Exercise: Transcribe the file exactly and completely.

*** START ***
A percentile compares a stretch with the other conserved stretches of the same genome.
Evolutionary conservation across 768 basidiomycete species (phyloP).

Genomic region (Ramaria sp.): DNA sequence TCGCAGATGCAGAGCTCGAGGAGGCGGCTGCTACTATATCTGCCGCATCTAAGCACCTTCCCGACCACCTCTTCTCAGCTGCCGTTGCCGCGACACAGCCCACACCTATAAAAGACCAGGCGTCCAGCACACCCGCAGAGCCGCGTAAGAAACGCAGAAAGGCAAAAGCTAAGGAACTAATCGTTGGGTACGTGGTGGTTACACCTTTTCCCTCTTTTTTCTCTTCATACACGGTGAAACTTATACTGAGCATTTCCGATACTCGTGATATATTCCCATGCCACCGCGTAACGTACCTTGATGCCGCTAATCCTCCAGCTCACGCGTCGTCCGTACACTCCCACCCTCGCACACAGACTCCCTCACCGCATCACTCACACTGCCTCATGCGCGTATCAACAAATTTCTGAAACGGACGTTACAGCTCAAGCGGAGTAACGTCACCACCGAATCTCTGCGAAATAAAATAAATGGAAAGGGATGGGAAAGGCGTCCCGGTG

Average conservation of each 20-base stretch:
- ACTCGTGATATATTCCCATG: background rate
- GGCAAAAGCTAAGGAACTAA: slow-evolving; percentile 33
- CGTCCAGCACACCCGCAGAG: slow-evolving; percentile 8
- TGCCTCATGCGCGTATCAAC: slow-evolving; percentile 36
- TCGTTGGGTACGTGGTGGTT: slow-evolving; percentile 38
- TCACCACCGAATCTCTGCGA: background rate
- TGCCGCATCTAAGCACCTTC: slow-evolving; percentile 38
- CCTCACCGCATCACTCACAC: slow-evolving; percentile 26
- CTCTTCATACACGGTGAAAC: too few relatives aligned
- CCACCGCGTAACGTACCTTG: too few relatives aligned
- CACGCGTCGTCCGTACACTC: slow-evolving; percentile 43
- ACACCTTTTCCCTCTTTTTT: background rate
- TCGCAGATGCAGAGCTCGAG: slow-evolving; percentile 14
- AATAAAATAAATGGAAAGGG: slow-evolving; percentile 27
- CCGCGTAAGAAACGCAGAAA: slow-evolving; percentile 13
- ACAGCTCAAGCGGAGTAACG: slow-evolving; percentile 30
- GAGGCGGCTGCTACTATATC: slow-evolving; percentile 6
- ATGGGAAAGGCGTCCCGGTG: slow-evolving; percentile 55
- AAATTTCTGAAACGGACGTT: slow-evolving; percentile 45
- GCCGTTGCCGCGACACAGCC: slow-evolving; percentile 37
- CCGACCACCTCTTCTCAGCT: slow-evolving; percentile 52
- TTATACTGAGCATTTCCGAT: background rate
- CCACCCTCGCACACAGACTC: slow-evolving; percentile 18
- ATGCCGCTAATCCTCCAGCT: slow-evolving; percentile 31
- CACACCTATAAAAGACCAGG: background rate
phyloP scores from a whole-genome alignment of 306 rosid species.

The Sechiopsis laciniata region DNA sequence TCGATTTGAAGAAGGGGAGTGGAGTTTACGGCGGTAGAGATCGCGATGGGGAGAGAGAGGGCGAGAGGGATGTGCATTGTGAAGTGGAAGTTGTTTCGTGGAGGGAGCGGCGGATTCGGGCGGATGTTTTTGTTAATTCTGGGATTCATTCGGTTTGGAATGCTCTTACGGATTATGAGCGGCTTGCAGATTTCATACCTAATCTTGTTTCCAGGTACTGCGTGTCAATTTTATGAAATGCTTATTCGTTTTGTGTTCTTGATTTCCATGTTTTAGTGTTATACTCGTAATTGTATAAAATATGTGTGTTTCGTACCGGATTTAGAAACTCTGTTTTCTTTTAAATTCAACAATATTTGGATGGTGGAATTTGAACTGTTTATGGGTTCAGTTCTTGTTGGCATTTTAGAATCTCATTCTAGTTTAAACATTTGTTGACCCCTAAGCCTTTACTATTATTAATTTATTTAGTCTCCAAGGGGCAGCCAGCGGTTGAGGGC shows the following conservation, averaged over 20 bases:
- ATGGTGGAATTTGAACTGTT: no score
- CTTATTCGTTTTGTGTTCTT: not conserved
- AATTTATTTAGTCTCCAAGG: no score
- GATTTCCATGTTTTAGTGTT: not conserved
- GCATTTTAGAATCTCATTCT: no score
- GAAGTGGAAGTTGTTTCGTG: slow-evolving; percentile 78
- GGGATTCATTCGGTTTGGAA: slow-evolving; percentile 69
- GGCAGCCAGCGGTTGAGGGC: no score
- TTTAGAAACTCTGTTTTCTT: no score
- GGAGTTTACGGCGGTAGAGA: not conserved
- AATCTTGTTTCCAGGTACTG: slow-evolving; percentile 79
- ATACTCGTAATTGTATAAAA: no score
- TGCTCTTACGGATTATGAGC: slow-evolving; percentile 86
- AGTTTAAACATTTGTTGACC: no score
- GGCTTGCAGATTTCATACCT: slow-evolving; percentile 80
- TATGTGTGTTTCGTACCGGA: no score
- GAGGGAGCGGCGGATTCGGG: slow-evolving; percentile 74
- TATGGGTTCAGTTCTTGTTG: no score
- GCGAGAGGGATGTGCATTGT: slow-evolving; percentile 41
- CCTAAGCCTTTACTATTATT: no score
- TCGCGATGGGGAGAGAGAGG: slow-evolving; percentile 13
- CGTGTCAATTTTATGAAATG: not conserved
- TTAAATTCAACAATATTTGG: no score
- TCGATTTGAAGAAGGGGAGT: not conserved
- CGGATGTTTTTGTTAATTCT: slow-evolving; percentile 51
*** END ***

A percentile compares a stretch with the other conserved stretches of the same genome.
Evolutionary conservation across 768 basidiomycete species (phyloP).

Genomic region (Ramaria sp.): DNA sequence TCGCAGATGCAGAGCTCGAGGAGGCGGCTGCTACTATATCTGCCGCATCTAAGCACCTTCCCGACCACCTCTTCTCAGCTGCCGTTGCCGCGACACAGCCCACACCTATAAAAGACCAGGCGTCCAGCACACCCGCAGAGCCGCGTAAGAAACGCAGAAAGGCAAAAGCTAAGGAACTAATCGTTGGGTACGTGGTGGTTACACCTTTTCCCTCTTTTTTCTCTTCATACACGGTGAAACTTATACTGAGCATTTCCGATACTCGTGATATATTCCCATGCCACCGCGTAACGTACCTTGATGCCGCTAATCCTCCAGCTCACGCGTCGTCCGTACACTCCCACCCTCGCACACAGACTCCCTCACCGCATCACTCACACTGCCTCATGCGCGTATCAACAAATTTCTGAAACGGACGTTACAGCTCAAGCGGAGTAACGTCACCACCGAATCTCTGCGAAATAAAATAAATGGAAAGGGATGGGAAAGGCGTCCCGGTG

Average conservation of each 20-base stretch:
- ACTCGTGATATATTCCCATG: background rate
- GGCAAAAGCTAAGGAACTAA: slow-evolving; percentile 33
- CGTCCAGCACACCCGCAGAG: slow-evolving; percentile 8
- TGCCTCATGCGCGTATCAAC: slow-evolving; percentile 36
- TCGTTGGGTACGTGGTGGTT: slow-evolving; percentile 38
- TCACCACCGAATCTCTGCGA: background rate
- TGCCGCATCTAAGCACCTTC: slow-evolving; percentile 38
- CCTCACCGCATCACTCACAC: slow-evolving; percentile 26
- CTCTTCATACACGGTGAAAC: too few relatives aligned
- CCACCGCGTAACGTACCTTG: too few relatives aligned
- CACGCGTCGTCCGTACACTC: slow-evolving; percentile 43
- ACACCTTTTCCCTCTTTTTT: background rate
- TCGCAGATGCAGAGCTCGAG: slow-evolving; percentile 14
- AATAAAATAAATGGAAAGGG: slow-evolving; percentile 27
- CCGCGTAAGAAACGCAGAAA: slow-evolving; percentile 13
- ACAGCTCAAGCGGAGTAACG: slow-evolving; percentile 30
- GAGGCGGCTGCTACTATATC: slow-evolving; percentile 6
- ATGGGAAAGGCGTCCCGGTG: slow-evolving; percentile 55
- AAATTTCTGAAACGGACGTT: slow-evolving; percentile 45
- GCCGTTGCCGCGACACAGCC: slow-evolving; percentile 37
- CCGACCACCTCTTCTCAGCT: slow-evolving; percentile 52
- TTATACTGAGCATTTCCGAT: background rate
- CCACCCTCGCACACAGACTC: slow-evolving; percentile 18
- ATGCCGCTAATCCTCCAGCT: slow-evolving; percentile 31
- CACACCTATAAAAGACCAGG: background rate
phyloP scores from a whole-genome alignment of 306 rosid species.

The Sechiopsis laciniata region DNA sequence TCGATTTGAAGAAGGGGAGTGGAGTTTACGGCGGTAGAGATCGCGATGGGGAGAGAGAGGGCGAGAGGGATGTGCATTGTGAAGTGGAAGTTGTTTCGTGGAGGGAGCGGCGGATTCGGGCGGATGTTTTTGTTAATTCTGGGATTCATTCGGTTTGGAATGCTCTTACGGATTATGAGCGGCTTGCAGATTTCATACCTAATCTTGTTTCCAGGTACTGCGTGTCAATTTTATGAAATGCTTATTCGTTTTGTGTTCTTGATTTCCATGTTTTAGTGTTATACTCGTAATTGTATAAAATATGTGTGTTTCGTACCGGATTTAGAAACTCTGTTTTCTTTTAAATTCAACAATATTTGGATGGTGGAATTTGAACTGTTTATGGGTTCAGTTCTTGTTGGCATTTTAGAATCTCATTCTAGTTTAAACATTTGTTGACCCCTAAGCCTTTACTATTATTAATTTATTTAGTCTCCAAGGGGCAGCCAGCGGTTGAGGGC shows the following conservation, averaged over 20 bases:
- ATGGTGGAATTTGAACTGTT: no score
- CTTATTCGTTTTGTGTTCTT: not conserved
- AATTTATTTAGTCTCCAAGG: no score
- GATTTCCATGTTTTAGTGTT: not conserved
- GCATTTTAGAATCTCATTCT: no score
- GAAGTGGAAGTTGTTTCGTG: slow-evolving; percentile 78
- GGGATTCATTCGGTTTGGAA: slow-evolving; percentile 69
- GGCAGCCAGCGGTTGAGGGC: no score
- TTTAGAAACTCTGTTTTCTT: no score
- GGAGTTTACGGCGGTAGAGA: not conserved
- AATCTTGTTTCCAGGTACTG: slow-evolving; percentile 79
- ATACTCGTAATTGTATAAAA: no score
- TGCTCTTACGGATTATGAGC: slow-evolving; percentile 86
- AGTTTAAACATTTGTTGACC: no score
- GGCTTGCAGATTTCATACCT: slow-evolving; percentile 80
- TATGTGTGTTTCGTACCGGA: no score
- GAGGGAGCGGCGGATTCGGG: slow-evolving; percentile 74
- TATGGGTTCAGTTCTTGTTG: no score
- GCGAGAGGGATGTGCATTGT: slow-evolving; percentile 41
- CCTAAGCCTTTACTATTATT: no score
- TCGCGATGGGGAGAGAGAGG: slow-evolving; percentile 13
- CGTGTCAATTTTATGAAATG: not conserved
- TTAAATTCAACAATATTTGG: no score
- TCGATTTGAAGAAGGGGAGT: not conserved
- CGGATGTTTTTGTTAATTCT: slow-evolving; percentile 51